Originally Published: March 4, 2002
Father refused to back down on the sculpture, saying they could consider themselves lucky the Weary Soldier had two arms and two legs, not to mention a head, and that if they didn’t watch out he’d go in for bare-naked realism all the way and the statue would be made of rotting body fragments, of which he had stepped on a good many in his day. As for the inscription, there was nothing willing about the sacrifice, as it had not been the intention of the dead to get themselves blown to Kingdom come. He himself favoured “Lest We Forget,” which put the onus where it should be: on our own forgetfulness.
Margaret Atwood: The Blind Assassin
I am faced with the uncomfortable prospect of having to write an Artist’s Statement. It is for my show next month. It’s not strictly required, but I felt it would be cowardly and unprofessional not to take a stab at it. This is where my first meanderings took me:
I believe that humanity and inhumanity are the brackets surrounding the equation that is life.
Do not underestimate the power of suggestion: you will agree that these works possess an insight and beauty the likes of which has not been seen since the Italian Renaissance.
Any statement would, I feel, inhibit the viewer by imposing upon them the Artist’s will.
Is it obvious right about now that this is my first show?
Well, at least that’s honest.
I sit and stare. Do artists really do this? Put into a sentence, or a paragraph, (or onto page after page), why it is that they do what they do? I immediately experience bad flashbacks: applications for Grad school with the page known as Statement of Purpose, or the “Please feed me some bullshit about why you plan to attend our school and waste our time for the next 4 years - and you’d be wise to do it in the amount of time it takes me to finish this cup of cheap swill they call coffee in this sink-hole of an admissions office” page. Let’s be honest and agree that less than 1% of these statements have the slightest basis in truth.
Statement of Purpose:
I want to attend your school because, as an artist, I don’t have a snowballs chance in hell of ever being able to afford my own place. At least this way, when my friends find out I live at home, I can say I’m in Art School, and they’ll think I’m cool instead of an antisocial poser, which is what I think I might actually be. And by the way. my medium is spackling compound, snot, and collage elements taken from TV Guides published between 1978 and 1985 – the years of my tactile awakening on my Mom’s couch while I smoked her Kents and pondered the post-modern irony of One Life to Live. I can find most of these materials in her shed, so it’s real economical. I think I would be really great at your school and I’m sure I could teach you stuff, too. Let me know when I should show up. August is ok, but September would be better for me.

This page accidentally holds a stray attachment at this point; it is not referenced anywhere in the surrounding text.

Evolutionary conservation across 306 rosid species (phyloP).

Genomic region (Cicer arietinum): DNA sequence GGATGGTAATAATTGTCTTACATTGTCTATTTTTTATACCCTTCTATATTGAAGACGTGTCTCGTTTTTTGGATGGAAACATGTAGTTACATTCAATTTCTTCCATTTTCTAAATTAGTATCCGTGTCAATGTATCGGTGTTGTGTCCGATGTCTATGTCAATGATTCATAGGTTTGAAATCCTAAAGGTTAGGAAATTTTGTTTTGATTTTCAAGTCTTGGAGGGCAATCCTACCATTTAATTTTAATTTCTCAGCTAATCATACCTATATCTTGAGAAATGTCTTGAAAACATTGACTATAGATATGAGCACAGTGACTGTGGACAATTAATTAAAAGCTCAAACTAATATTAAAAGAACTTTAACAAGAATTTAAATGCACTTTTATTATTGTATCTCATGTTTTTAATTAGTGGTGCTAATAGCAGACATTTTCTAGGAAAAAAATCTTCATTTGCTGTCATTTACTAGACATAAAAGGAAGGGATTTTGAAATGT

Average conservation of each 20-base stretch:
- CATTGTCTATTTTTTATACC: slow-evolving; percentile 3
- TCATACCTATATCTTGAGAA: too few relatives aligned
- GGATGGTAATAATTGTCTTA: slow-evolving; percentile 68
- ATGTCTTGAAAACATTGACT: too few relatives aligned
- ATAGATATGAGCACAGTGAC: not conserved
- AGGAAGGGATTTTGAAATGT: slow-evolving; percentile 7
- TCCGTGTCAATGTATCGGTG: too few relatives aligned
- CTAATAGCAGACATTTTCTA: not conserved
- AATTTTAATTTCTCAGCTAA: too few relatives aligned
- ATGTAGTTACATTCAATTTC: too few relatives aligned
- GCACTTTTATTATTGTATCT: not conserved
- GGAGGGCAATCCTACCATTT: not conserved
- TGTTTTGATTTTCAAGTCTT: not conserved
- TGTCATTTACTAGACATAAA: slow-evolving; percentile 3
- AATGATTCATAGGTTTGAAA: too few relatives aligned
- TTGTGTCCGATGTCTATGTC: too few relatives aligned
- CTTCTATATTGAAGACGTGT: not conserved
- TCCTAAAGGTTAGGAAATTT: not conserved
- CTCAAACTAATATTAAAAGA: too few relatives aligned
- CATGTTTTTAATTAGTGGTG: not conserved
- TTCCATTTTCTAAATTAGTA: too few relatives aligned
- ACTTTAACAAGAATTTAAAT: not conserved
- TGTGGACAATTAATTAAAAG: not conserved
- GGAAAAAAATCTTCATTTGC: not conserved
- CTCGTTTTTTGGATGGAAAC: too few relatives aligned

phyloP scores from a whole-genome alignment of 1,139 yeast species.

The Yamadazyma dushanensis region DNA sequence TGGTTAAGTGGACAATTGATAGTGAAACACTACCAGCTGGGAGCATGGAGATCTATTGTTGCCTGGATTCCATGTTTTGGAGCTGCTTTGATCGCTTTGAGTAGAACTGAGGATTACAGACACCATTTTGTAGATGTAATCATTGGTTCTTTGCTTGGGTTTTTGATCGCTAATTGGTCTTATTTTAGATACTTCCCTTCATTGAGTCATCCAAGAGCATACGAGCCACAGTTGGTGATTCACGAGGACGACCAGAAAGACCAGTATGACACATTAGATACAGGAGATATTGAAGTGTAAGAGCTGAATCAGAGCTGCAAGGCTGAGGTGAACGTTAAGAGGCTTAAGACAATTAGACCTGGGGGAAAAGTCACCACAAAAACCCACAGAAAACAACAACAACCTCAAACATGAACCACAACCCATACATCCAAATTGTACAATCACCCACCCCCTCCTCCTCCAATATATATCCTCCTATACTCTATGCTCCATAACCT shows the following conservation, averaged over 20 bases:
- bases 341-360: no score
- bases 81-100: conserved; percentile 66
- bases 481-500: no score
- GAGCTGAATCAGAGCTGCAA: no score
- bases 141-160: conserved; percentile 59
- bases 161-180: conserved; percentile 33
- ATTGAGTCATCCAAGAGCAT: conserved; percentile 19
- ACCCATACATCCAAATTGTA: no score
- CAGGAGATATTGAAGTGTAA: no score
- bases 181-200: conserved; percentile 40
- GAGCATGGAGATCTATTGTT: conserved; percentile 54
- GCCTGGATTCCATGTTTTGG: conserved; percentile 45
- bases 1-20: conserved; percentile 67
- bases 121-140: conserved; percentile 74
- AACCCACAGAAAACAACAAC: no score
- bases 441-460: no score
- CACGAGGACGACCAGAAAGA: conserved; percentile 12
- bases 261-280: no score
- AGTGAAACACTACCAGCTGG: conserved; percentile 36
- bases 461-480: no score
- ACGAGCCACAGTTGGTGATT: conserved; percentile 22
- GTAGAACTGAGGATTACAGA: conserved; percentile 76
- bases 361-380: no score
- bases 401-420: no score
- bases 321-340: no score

Lucky for me an Artist’s Statement differs from a Statement of Purpose in several respects:
1) It is usually shorter.
2) It is designed for Art teachers, and so can legitimately use words such as
“texture”, “pithy” and “whizzbang”.
3) It is not necessary for all the words to be spelled correctly.
4) It does not need to be coherent- in fact, this is a detriment.
My show opens on April 6. By my count, that is 4 weeks from this coming Saturday. This week I am supposed to send the gallery proprietor, a patient and benevolent man named Chas. Carron, my Bio and Statement. The Bio is no problem: just put in the good stuff and gloss over those 6 years it took me to make it through college. The Statement is more problematic. It forces one to analyze impulses one would rather just blindly act upon. I don’t know why the hell I do this! Perhaps Artist’s Statement should be Psychiatrist’s Statement, instead. I am deeply concerned I will sound like a ninny.
I can say that the 3 figures that are to be the focus of my show are sculptures of human figures that I have integrated with objects I found in our house when we moved in. They were things that had been abandoned by the previous elderly owners. They had raised their children here, kept the garden in much better shape than we are able to, and were active members of the community. I had liked them. It had taken me a long time to feel like the house was no longer theirs. It was so steeped in their history I felt oddly beholden.
We’re getting somewhere, I think. This may lead me down the road towards the Statement. Let’s play a little association, throw in a few words I connect with these pieces and see where they land:
discard, cast off, left behind, abandoned, story telling, history, connection, significance, choices, acquisition, dismissal, owner, adoption, rebirth, inner life, shadows, echoes, traces, fingerprints…
…self-indulge, self –conscious, self-doubt, self-abuse. Yecch. I need to sleep on this – for 14 or 15 hours.
(Two Days Later)
Having scrawled out a few rough drafts (no, you may not see them) here is my Statement:
The abandonment of things is as significant as the acquisition of them. I have always felt that cast-off objects, especially common things used for common purposes, retain some imprint of their owners.
The items in "Everyday Household Objects" had been left in our basement by the elderly couple who owned the house for 35 years. The house was empty and well-kept, yet these things remained behind, clean and carefully placed. I found the lone items oddly inviting. It was as if the couple hadn’t had the heart to actually discard the things, but hoped we might somehow find a use for them.
I joined – or conjoined - the abandoned objects with human figures, giving them arms and legs, the power of thought - even sexuality. The figures themselves are made from powdered newsprint that once held headlines, personal ads, obituaries. As I worked, I felt most often like a biographer, interpreting someone’s past of which I wasn’t even a part- merely the archivist who comes after.